How to make the most of tech in an AI- and data-driven world? How to ensure that algorithms will benefit us and won’t cause (or amplify) prejudices?
The following books are required reading for everyone. From businesspeople and politicians who seek to understand new tech, to every data scientist, AI developer and tech product manager who is taking part in building the future.
The leitmotiv: we cannot let tech companies and developers alone decide how they collect data, sell it, shape products and design algorithms. Because their decisions affects us all.
Tools and Weapons: The Promise and the Peril of the Digital Age
by Brad Smith and Carol Ann Browne
Co-written by the president and former chief legal officer of Microsoft, this is a broad overview of the multiple legal and ethical issues surrounding digital technology.
It is also a manifesto for those who build technology to accept greater responsibility for the damage they helped create.
From the digital talent gap in a fast-changing world to inequality in access to broadband and privacy infringements, Tools and Weapons sheds more light on each problem by telling the story from the perspective of a company that – by its own admission – wasn’t always on the right side. Obviously very Microsoft-biased, yet equally very insightful for readers from any background.
Invisible Women: Exposing Data Bias in a World Designed for Men
by Caroline Criado-Perez
How can you optimize conversion rates, maximise profit or make public services more efficient if your survey, app or website data doesn’t acknowledge half of the population? What if all products and services are designed for the average male but ignore the differences of the average female?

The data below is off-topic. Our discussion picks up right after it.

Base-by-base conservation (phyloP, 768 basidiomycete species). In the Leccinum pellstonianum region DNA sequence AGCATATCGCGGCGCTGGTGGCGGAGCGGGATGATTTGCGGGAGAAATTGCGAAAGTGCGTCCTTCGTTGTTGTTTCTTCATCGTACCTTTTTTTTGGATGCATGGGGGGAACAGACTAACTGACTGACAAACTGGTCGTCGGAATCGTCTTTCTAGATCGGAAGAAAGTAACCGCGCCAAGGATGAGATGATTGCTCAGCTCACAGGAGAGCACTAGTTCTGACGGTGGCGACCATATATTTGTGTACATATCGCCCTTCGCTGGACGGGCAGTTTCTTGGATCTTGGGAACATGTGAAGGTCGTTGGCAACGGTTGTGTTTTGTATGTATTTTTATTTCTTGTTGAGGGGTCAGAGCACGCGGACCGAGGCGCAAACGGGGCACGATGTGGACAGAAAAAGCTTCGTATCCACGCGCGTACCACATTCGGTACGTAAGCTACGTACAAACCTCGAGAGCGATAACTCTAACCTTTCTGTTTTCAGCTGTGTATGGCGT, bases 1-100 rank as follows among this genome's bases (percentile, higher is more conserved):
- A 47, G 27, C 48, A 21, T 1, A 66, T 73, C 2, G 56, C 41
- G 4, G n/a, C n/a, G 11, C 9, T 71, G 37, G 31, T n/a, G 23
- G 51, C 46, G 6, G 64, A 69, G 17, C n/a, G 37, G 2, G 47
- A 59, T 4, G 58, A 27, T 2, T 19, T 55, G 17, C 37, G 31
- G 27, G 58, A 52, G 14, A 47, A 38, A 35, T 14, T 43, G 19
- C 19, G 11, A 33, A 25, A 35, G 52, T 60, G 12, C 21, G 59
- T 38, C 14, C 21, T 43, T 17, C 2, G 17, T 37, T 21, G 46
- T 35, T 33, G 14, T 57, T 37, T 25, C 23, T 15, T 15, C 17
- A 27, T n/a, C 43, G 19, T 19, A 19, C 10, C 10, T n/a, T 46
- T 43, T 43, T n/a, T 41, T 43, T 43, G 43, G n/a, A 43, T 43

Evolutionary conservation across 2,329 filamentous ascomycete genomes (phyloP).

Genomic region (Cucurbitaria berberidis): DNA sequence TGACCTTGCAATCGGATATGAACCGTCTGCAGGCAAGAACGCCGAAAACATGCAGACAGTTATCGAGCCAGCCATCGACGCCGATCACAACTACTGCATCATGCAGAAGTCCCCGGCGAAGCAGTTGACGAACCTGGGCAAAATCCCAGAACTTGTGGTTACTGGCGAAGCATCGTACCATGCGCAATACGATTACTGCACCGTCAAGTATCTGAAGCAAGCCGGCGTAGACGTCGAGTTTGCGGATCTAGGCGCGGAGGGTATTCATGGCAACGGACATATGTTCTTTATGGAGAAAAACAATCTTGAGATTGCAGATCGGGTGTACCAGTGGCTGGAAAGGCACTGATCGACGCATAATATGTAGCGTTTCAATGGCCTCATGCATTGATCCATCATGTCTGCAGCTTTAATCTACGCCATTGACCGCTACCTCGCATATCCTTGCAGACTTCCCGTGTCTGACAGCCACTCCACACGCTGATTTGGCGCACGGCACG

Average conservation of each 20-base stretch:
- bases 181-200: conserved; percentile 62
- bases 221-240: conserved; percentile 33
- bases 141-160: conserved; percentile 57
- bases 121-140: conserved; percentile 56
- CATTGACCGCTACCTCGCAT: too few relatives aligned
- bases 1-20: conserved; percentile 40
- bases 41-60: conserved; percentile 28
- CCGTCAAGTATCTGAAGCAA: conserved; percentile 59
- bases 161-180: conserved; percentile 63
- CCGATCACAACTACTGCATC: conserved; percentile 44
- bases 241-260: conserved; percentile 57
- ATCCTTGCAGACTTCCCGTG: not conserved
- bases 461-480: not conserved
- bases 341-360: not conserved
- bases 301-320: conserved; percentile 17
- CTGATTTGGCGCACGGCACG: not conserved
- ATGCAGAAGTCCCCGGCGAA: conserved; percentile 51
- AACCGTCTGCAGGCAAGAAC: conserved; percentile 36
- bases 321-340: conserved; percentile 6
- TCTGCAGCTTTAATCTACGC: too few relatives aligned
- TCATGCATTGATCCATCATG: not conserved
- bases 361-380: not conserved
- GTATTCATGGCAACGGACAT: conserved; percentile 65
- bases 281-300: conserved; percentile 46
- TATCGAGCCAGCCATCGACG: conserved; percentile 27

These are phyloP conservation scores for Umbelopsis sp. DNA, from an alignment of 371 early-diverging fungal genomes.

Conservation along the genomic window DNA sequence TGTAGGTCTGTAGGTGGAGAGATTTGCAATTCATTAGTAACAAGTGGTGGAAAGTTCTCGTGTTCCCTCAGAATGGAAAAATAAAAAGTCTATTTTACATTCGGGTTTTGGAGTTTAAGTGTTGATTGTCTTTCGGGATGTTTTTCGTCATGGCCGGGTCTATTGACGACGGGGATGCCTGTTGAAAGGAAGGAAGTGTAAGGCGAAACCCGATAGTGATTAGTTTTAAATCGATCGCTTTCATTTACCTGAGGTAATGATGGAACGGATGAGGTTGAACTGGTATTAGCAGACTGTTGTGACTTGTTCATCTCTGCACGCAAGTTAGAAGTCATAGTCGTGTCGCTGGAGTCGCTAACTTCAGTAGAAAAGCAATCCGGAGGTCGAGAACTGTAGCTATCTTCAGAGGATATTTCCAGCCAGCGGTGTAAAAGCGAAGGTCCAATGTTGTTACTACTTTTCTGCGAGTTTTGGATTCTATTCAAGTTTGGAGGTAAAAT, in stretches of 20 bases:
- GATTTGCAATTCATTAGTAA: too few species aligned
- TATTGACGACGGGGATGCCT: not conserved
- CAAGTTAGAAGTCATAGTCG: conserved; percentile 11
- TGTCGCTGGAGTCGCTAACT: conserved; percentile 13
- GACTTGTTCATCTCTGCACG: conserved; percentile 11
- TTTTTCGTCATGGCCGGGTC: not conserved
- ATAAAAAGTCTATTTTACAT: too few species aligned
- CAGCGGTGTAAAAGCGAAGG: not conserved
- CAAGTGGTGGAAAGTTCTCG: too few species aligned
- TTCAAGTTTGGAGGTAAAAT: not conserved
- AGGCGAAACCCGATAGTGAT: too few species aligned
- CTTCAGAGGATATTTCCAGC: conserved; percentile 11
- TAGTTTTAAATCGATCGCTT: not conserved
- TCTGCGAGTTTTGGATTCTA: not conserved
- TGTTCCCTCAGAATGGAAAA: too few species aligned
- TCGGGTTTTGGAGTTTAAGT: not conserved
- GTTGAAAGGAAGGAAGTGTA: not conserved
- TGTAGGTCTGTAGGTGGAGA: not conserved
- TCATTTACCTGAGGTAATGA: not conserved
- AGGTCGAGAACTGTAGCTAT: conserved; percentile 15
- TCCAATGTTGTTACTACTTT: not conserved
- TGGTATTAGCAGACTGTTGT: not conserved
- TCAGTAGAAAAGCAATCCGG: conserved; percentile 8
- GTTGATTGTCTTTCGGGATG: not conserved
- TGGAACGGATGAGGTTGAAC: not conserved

In her book, Caroline Criado-Perez reveals how many of today’s existing services and products, especially public ones, have been shaped without taking into account the behaviour and preferences of women.
This has further precipitated bias and helped build a world where men continue to enjoy unfair advantages.
Future Politics: Living Together in a World Transformed by Tech
by Jamie Susskind
We always debate about how much markets and life should be controlled by the state. But what if tomorrow’s political power is in the hands of digital platforms and the big tech corporations that run them?
In essence, Jamie Susskind discusses how power structures have changed because of tech, and how to create new models of accountability for our future society.
The book covers a lot of ground, testing timeless political and moral philosophy concepts against the backdrop of an increasingly digital lifeworld.
No matter what your career or role in society is, you will need to ask: how can I work together with others to ensure that tech benefits everyone and doesn’t worsen our way of life?
The Age of Surveillance Capitalism: The Fight for a Human Future at the New Frontier of Power
by Shoshana Zuboff
While Future Politics gives a systemic view of new power structures and dynamics, this massive book goes into detail of how companies and states have been putting those changes into practice.
Worth every page, it is a thorough research and analysis exposing how companies’ have taken (and will take) every opportunity to extract the tiniest bit of data, whether it’s about people’s behaviour, emotions, habits or even biometric information.
Reaching far outside Silicon Valley, Shoshana Zuboff finds “surveillance capitalism” in every segment of the economy and, wearing the hat of a social psychologist, analyses its effects on the mind and mass behaviour.
The analysis also includes a brief overview of how authoritarian regimes implement the same principles in order to maintain power, with the prime example being the People’s Republic of China.
Image credits: the respective book authors and Ben White for the blog image
Worldacquire is a political tech firm in London providing digital strategy, advertising and analytics solutions. We managed election campaigns in Hong Kong, contributing to the 2019 landslide pro-democracy victory, and in Thailand, supporting one of the country’s first LGBTQ+ candidates, using technology to cut through electoral red tape. At the United Nations Internet Governance Forum, we called for a fair and balanced regulation of online political advertising and greater transparency of other sources of digital manipulation. We work with governments, think tanks, intergovernmental organizations and social ventures to understand and apply digital technology, A.I. and algorithms effectively and ethically.